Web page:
CARE HOMES: Out of 7497 care home companies examined by accountants Moore Stevens, 1210 were in a state of financial distress, a one third increase over last year. A major contributor to the difficulties is the introduction of the national living wage.
PENSIONERS’ TEETH: A report by the Faculty of Dental Surgery indicates that at least 1.8 million people aged 65 or over may be suffering from an urgent dental conditions and that the figure could rise by 50% over the next 23 years.
MOTORWAY LEARNERS: Chris Grayling, the transport secretary, has said that from next year learner drivers will be allowed on motorways. The change has met with general approval although the safety charity Brake has suggested that the lessons on motorways should occur once drivers have already passed their tests.
MODERN SLAVERY: Although convictions for modern slavery offences have fallen, the National Crime Agency says that large numbers of slaves are being forced into sex work and also work at car washes and farms. Apparently perpetrators are often charged with more general offences such as rape, drug offences or money-laundering.
NEWCASTLE SEX TRIAL: Police officers in Northumberland have been accused by ex-chief constable Sue Sim of using a convicted child rapist as a paid informant without her agreement. The individual, who was paid sub £10,000 for his help, claimed, in an interview with the Sun, that by working underground for the police he had put hundreds of people behind bars. The current chief constable, Steve Ashman, with whom Ms Sim had an acrimonious dispute, said he took full responsibility for the decision. Ms Sim claims that her criticism of her old force is unconnected with her dispute with it.
PREVENT: Consideration is being given to making the Prevent scheme, which is currently entirely voluntary, compulsory for certain categories of people thought to be at risk from extremism. Jihadists returning from IAS territories might be one. The move is contentious as some regard the scheme as eroding trust between the Muslim and non-Muslim communities.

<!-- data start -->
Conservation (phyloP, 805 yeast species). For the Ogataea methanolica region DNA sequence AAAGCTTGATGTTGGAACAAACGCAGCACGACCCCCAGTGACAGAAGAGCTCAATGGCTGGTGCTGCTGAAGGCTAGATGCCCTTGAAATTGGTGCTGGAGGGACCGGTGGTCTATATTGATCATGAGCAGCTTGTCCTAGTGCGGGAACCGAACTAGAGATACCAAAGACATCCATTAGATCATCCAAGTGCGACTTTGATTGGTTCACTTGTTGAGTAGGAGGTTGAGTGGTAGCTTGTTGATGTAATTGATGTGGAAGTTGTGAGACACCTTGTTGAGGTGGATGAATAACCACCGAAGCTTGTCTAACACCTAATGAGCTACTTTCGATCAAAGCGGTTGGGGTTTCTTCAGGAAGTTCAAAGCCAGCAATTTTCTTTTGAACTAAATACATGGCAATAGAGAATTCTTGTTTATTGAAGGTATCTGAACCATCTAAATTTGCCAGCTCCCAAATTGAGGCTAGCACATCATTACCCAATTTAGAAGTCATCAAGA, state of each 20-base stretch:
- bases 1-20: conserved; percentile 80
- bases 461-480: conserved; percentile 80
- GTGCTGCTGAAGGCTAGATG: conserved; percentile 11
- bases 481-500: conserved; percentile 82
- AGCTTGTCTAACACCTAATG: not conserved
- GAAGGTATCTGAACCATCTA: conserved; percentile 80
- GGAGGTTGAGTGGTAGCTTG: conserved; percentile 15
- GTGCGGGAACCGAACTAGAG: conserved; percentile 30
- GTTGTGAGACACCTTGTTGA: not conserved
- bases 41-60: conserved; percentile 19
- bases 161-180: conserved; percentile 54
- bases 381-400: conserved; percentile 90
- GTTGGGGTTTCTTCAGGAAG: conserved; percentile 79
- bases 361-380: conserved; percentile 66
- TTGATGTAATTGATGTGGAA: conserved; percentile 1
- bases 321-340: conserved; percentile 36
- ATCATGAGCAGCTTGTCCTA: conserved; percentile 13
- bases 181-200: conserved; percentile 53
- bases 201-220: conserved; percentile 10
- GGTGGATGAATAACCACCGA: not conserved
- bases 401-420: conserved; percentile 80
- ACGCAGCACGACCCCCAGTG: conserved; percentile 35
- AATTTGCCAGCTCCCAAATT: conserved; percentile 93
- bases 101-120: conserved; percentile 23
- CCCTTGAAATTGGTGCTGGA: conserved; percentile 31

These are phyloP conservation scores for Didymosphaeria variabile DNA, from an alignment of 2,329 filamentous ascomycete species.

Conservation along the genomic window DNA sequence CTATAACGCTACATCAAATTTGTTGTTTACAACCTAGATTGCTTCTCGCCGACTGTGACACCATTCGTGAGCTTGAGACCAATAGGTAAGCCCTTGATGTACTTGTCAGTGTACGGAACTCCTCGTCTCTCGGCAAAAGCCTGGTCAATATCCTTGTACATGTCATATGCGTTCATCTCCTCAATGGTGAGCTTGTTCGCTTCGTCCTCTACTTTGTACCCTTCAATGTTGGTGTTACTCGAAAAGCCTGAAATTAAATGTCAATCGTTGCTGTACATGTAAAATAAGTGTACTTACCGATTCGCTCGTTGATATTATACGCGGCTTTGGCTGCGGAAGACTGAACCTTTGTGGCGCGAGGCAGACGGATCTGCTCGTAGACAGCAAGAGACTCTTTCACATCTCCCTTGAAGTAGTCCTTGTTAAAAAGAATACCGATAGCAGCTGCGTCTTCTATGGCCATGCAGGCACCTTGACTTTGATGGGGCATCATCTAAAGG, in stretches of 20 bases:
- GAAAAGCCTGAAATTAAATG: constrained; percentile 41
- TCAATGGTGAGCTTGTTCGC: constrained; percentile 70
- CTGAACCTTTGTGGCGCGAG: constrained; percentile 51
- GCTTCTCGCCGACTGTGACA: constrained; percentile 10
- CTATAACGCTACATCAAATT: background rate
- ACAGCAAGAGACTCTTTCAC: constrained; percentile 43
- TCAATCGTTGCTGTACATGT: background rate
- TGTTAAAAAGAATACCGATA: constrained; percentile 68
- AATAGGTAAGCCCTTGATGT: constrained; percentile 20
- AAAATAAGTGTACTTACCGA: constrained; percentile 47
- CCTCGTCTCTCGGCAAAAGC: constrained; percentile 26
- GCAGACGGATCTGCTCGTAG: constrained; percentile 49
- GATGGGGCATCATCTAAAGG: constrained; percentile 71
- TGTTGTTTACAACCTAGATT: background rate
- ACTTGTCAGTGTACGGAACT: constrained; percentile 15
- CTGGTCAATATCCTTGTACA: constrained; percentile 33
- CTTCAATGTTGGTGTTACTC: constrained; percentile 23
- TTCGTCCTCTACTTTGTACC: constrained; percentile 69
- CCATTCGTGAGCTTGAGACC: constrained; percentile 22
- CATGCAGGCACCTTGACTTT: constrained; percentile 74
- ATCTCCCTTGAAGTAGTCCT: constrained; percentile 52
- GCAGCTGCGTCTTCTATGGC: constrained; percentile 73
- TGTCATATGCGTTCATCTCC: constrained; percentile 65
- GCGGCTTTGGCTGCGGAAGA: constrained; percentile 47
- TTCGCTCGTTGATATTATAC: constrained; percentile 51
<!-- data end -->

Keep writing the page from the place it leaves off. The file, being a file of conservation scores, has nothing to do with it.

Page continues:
UNIVERSITY ADMISSIONS: The combination of a declining youth population with a drop in EU students leaves many universities trying to drum up applicants following the release of A-level results. According to The Times, Mike Nicholson of the University of Bath has said that this may mean that offers are made at lower grades than previously. It would be cynical to suspect that universities in need of applicants will also drop the level required to obtain a good class degree.
UNIVERSITY SALARIES: Lord Adonis, previously Labour education secretary, has criticised the level of pay at universities, suggesting that the amount paid to vice chancellors should be no more than that paid to the Prime Minister. In his view recent increases in pay are one of the reasons that student fees are so high.
NEW NOTES: The Bank has announced that it will not be changing the composition of the new polymer £5 banknotes to eradicate small amounts of tallow as this would cost over £16 million. Other banknotes will contain a similar quantity. Tallow is already used in many plastics such as carrier bags, cosmetics and detergent bottles. It is also used in debit and credit cards, and mobile phones.
FOOD STANDARDS: Michael Gove has announced that slaughterhouses will have to install CCTV so that the treatment of animals can be monitored. The announcement has been welcomed by animal charities across the board.
BIG BEN: Under plans approved by the House of Commons Commission, the ringing of Big Ben would be restricted to special occasions for four years from monday while work is carried out to the Elizabeth Tower and its clock. However, silencing the bell, a precaution to protect the hearing of the workmen, is being reconsidered following objections by MPs.
RAIL FARES: Proposals to increase fares by 3.6% in January have been criticised on the basis that they are based on the Retail Price Index rather than the Consumer Price Index which excludes housing costs and is preferred by the Department of National Statistics. Apparently many of the costs of rail companies depend on RPI.
If you enjoyed this article please share it using the buttons above.